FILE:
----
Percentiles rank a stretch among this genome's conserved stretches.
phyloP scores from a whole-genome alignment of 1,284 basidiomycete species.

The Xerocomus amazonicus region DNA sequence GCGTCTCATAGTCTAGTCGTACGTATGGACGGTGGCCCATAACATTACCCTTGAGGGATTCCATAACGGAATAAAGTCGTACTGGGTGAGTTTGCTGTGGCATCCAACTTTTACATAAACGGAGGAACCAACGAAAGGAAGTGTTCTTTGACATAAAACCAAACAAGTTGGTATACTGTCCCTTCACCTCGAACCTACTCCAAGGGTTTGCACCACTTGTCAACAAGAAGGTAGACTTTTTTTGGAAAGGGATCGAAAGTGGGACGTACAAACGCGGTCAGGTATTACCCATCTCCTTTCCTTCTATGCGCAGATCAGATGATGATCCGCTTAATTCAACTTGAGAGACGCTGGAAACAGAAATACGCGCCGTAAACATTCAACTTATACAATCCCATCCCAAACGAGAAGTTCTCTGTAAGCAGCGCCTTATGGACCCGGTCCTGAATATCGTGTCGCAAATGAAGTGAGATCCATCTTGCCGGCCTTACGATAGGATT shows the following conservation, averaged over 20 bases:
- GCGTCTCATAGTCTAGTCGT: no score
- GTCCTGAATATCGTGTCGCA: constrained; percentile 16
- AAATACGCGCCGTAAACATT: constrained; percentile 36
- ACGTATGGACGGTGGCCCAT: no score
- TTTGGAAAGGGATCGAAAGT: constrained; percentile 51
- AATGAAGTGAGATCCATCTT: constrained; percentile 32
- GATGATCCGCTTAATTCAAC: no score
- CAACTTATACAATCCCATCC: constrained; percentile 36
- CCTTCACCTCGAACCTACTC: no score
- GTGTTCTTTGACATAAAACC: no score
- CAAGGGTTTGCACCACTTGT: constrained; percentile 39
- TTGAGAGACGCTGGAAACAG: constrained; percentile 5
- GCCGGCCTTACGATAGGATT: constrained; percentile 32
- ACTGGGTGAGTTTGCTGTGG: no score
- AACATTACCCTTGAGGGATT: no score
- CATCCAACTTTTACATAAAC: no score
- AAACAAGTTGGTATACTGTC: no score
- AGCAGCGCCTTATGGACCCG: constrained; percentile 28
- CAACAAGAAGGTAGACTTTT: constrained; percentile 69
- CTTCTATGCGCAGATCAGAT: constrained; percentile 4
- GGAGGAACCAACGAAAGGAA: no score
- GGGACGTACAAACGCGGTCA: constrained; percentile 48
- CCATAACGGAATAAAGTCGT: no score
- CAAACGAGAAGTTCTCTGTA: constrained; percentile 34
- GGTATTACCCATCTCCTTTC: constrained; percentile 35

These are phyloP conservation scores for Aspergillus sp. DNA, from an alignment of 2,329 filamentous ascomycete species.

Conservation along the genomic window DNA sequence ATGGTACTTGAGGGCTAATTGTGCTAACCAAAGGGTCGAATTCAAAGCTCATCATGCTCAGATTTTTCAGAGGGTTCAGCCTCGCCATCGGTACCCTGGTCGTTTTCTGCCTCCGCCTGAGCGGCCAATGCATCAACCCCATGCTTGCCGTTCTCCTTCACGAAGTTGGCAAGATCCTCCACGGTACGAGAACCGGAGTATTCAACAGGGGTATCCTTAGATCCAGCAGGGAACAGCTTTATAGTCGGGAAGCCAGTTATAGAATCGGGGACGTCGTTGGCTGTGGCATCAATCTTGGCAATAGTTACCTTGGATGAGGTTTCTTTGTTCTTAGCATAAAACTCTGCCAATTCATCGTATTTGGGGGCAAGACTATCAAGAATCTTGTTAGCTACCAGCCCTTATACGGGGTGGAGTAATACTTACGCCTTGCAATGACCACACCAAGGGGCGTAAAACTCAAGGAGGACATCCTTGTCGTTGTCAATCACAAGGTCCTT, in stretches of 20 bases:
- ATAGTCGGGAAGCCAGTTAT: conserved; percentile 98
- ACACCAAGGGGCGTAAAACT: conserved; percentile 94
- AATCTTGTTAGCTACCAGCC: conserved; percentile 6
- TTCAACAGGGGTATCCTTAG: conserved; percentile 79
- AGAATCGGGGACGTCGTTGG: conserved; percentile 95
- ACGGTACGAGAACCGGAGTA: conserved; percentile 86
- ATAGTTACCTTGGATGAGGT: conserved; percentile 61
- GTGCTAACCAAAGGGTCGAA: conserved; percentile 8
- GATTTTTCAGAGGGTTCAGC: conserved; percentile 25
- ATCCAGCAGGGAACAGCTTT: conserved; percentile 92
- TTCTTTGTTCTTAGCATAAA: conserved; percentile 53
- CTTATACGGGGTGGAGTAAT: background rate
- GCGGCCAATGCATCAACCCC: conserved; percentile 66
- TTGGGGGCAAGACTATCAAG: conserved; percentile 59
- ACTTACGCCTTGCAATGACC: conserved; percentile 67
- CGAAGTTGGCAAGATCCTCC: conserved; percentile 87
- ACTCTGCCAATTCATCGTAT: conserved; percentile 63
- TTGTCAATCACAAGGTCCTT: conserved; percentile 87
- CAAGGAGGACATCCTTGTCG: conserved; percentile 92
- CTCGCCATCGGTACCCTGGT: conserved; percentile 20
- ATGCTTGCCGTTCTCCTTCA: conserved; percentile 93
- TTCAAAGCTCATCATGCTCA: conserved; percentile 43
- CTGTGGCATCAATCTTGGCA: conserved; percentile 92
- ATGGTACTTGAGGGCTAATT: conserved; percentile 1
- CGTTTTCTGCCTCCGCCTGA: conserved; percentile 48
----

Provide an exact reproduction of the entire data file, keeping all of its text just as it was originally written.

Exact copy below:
Percentiles rank a stretch among this genome's conserved stretches.
phyloP scores from a whole-genome alignment of 1,284 basidiomycete species.

The Xerocomus amazonicus region DNA sequence GCGTCTCATAGTCTAGTCGTACGTATGGACGGTGGCCCATAACATTACCCTTGAGGGATTCCATAACGGAATAAAGTCGTACTGGGTGAGTTTGCTGTGGCATCCAACTTTTACATAAACGGAGGAACCAACGAAAGGAAGTGTTCTTTGACATAAAACCAAACAAGTTGGTATACTGTCCCTTCACCTCGAACCTACTCCAAGGGTTTGCACCACTTGTCAACAAGAAGGTAGACTTTTTTTGGAAAGGGATCGAAAGTGGGACGTACAAACGCGGTCAGGTATTACCCATCTCCTTTCCTTCTATGCGCAGATCAGATGATGATCCGCTTAATTCAACTTGAGAGACGCTGGAAACAGAAATACGCGCCGTAAACATTCAACTTATACAATCCCATCCCAAACGAGAAGTTCTCTGTAAGCAGCGCCTTATGGACCCGGTCCTGAATATCGTGTCGCAAATGAAGTGAGATCCATCTTGCCGGCCTTACGATAGGATT shows the following conservation, averaged over 20 bases:
- GCGTCTCATAGTCTAGTCGT: no score
- GTCCTGAATATCGTGTCGCA: constrained; percentile 16
- AAATACGCGCCGTAAACATT: constrained; percentile 36
- ACGTATGGACGGTGGCCCAT: no score
- TTTGGAAAGGGATCGAAAGT: constrained; percentile 51
- AATGAAGTGAGATCCATCTT: constrained; percentile 32
- GATGATCCGCTTAATTCAAC: no score
- CAACTTATACAATCCCATCC: constrained; percentile 36
- CCTTCACCTCGAACCTACTC: no score
- GTGTTCTTTGACATAAAACC: no score
- CAAGGGTTTGCACCACTTGT: constrained; percentile 39
- TTGAGAGACGCTGGAAACAG: constrained; percentile 5
- GCCGGCCTTACGATAGGATT: constrained; percentile 32
- ACTGGGTGAGTTTGCTGTGG: no score
- AACATTACCCTTGAGGGATT: no score
- CATCCAACTTTTACATAAAC: no score
- AAACAAGTTGGTATACTGTC: no score
- AGCAGCGCCTTATGGACCCG: constrained; percentile 28
- CAACAAGAAGGTAGACTTTT: constrained; percentile 69
- CTTCTATGCGCAGATCAGAT: constrained; percentile 4
- GGAGGAACCAACGAAAGGAA: no score
- GGGACGTACAAACGCGGTCA: constrained; percentile 48
- CCATAACGGAATAAAGTCGT: no score
- CAAACGAGAAGTTCTCTGTA: constrained; percentile 34
- GGTATTACCCATCTCCTTTC: constrained; percentile 35

These are phyloP conservation scores for Aspergillus sp. DNA, from an alignment of 2,329 filamentous ascomycete species.

Conservation along the genomic window DNA sequence ATGGTACTTGAGGGCTAATTGTGCTAACCAAAGGGTCGAATTCAAAGCTCATCATGCTCAGATTTTTCAGAGGGTTCAGCCTCGCCATCGGTACCCTGGTCGTTTTCTGCCTCCGCCTGAGCGGCCAATGCATCAACCCCATGCTTGCCGTTCTCCTTCACGAAGTTGGCAAGATCCTCCACGGTACGAGAACCGGAGTATTCAACAGGGGTATCCTTAGATCCAGCAGGGAACAGCTTTATAGTCGGGAAGCCAGTTATAGAATCGGGGACGTCGTTGGCTGTGGCATCAATCTTGGCAATAGTTACCTTGGATGAGGTTTCTTTGTTCTTAGCATAAAACTCTGCCAATTCATCGTATTTGGGGGCAAGACTATCAAGAATCTTGTTAGCTACCAGCCCTTATACGGGGTGGAGTAATACTTACGCCTTGCAATGACCACACCAAGGGGCGTAAAACTCAAGGAGGACATCCTTGTCGTTGTCAATCACAAGGTCCTT, in stretches of 20 bases:
- ATAGTCGGGAAGCCAGTTAT: conserved; percentile 98
- ACACCAAGGGGCGTAAAACT: conserved; percentile 94
- AATCTTGTTAGCTACCAGCC: conserved; percentile 6
- TTCAACAGGGGTATCCTTAG: conserved; percentile 79
- AGAATCGGGGACGTCGTTGG: conserved; percentile 95
- ACGGTACGAGAACCGGAGTA: conserved; percentile 86
- ATAGTTACCTTGGATGAGGT: conserved; percentile 61
- GTGCTAACCAAAGGGTCGAA: conserved; percentile 8
- GATTTTTCAGAGGGTTCAGC: conserved; percentile 25
- ATCCAGCAGGGAACAGCTTT: conserved; percentile 92
- TTCTTTGTTCTTAGCATAAA: conserved; percentile 53
- CTTATACGGGGTGGAGTAAT: background rate
- GCGGCCAATGCATCAACCCC: conserved; percentile 66
- TTGGGGGCAAGACTATCAAG: conserved; percentile 59
- ACTTACGCCTTGCAATGACC: conserved; percentile 67
- CGAAGTTGGCAAGATCCTCC: conserved; percentile 87
- ACTCTGCCAATTCATCGTAT: conserved; percentile 63
- TTGTCAATCACAAGGTCCTT: conserved; percentile 87
- CAAGGAGGACATCCTTGTCG: conserved; percentile 92
- CTCGCCATCGGTACCCTGGT: conserved; percentile 20
- ATGCTTGCCGTTCTCCTTCA: conserved; percentile 93
- TTCAAAGCTCATCATGCTCA: conserved; percentile 43
- CTGTGGCATCAATCTTGGCA: conserved; percentile 92
- ATGGTACTTGAGGGCTAATT: conserved; percentile 1
- CGTTTTCTGCCTCCGCCTGA: conserved; percentile 48